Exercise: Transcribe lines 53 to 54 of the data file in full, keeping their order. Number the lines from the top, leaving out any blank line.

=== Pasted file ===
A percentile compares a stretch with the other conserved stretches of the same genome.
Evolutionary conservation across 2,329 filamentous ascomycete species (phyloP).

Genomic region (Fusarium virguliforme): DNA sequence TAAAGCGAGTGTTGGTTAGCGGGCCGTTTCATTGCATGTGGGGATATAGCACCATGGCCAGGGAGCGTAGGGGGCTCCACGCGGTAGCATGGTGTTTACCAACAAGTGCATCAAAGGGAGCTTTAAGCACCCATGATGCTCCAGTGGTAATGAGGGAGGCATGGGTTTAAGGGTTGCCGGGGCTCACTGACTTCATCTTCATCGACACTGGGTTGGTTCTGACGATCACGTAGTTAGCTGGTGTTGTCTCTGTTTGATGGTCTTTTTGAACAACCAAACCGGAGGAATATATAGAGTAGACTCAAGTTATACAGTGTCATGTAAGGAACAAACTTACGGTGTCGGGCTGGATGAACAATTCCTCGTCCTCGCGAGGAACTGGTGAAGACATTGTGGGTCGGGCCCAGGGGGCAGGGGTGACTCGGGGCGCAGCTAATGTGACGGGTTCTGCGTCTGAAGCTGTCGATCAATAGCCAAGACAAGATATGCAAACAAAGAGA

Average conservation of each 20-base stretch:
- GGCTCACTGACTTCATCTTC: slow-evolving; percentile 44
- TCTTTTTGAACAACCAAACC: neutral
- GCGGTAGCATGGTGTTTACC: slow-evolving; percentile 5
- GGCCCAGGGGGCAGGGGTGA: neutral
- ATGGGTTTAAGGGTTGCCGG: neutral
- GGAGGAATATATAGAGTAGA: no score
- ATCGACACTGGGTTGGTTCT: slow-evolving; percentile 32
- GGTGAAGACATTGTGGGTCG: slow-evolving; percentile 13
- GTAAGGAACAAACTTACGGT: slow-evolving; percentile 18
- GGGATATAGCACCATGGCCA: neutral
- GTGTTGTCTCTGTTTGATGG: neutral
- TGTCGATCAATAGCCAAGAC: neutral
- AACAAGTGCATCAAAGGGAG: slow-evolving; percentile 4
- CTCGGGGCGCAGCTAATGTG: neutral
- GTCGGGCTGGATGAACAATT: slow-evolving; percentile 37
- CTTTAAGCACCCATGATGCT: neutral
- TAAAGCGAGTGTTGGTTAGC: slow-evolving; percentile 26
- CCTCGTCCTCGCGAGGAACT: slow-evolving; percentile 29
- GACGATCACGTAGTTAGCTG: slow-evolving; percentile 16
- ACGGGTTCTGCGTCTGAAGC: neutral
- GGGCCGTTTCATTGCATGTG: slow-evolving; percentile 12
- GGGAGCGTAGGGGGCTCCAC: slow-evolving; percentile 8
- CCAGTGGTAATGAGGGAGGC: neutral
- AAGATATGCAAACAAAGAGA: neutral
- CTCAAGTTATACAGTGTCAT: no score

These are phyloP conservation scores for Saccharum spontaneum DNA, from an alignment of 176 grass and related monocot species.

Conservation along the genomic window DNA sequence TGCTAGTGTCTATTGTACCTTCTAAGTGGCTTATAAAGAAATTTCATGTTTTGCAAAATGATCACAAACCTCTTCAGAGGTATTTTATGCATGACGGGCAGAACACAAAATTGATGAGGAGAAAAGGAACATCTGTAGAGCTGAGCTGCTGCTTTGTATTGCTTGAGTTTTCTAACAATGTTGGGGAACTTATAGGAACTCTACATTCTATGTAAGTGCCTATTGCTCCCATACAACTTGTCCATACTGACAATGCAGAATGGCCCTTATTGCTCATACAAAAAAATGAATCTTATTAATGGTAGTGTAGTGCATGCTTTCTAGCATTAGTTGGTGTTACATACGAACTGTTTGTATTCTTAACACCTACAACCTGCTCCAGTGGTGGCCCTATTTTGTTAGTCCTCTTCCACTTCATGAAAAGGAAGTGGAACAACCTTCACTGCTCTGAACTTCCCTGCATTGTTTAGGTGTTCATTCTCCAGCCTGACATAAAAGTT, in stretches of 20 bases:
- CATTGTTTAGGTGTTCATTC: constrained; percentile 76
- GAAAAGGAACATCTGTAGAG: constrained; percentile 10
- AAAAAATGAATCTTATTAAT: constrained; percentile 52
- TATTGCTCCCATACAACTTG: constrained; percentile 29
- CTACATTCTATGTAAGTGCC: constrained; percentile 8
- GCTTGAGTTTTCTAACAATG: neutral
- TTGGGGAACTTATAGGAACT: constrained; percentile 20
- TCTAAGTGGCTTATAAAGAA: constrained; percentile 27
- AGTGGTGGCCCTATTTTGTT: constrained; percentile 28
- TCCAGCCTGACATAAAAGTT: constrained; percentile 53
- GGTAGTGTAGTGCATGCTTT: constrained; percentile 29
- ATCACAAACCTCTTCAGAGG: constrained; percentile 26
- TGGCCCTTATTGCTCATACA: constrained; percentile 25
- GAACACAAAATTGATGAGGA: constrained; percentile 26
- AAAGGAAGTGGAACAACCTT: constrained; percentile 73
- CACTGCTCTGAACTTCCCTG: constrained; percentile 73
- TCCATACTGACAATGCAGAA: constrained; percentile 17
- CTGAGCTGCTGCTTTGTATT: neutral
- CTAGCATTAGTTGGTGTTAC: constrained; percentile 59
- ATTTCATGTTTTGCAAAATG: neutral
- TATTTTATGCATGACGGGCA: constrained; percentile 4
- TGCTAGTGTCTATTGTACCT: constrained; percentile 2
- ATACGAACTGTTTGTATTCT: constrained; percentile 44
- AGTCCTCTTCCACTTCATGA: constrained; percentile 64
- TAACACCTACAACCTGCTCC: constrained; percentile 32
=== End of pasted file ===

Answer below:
- TGCTAGTGTCTATTGTACCT: constrained; percentile 2
- ATACGAACTGTTTGTATTCT: constrained; percentile 44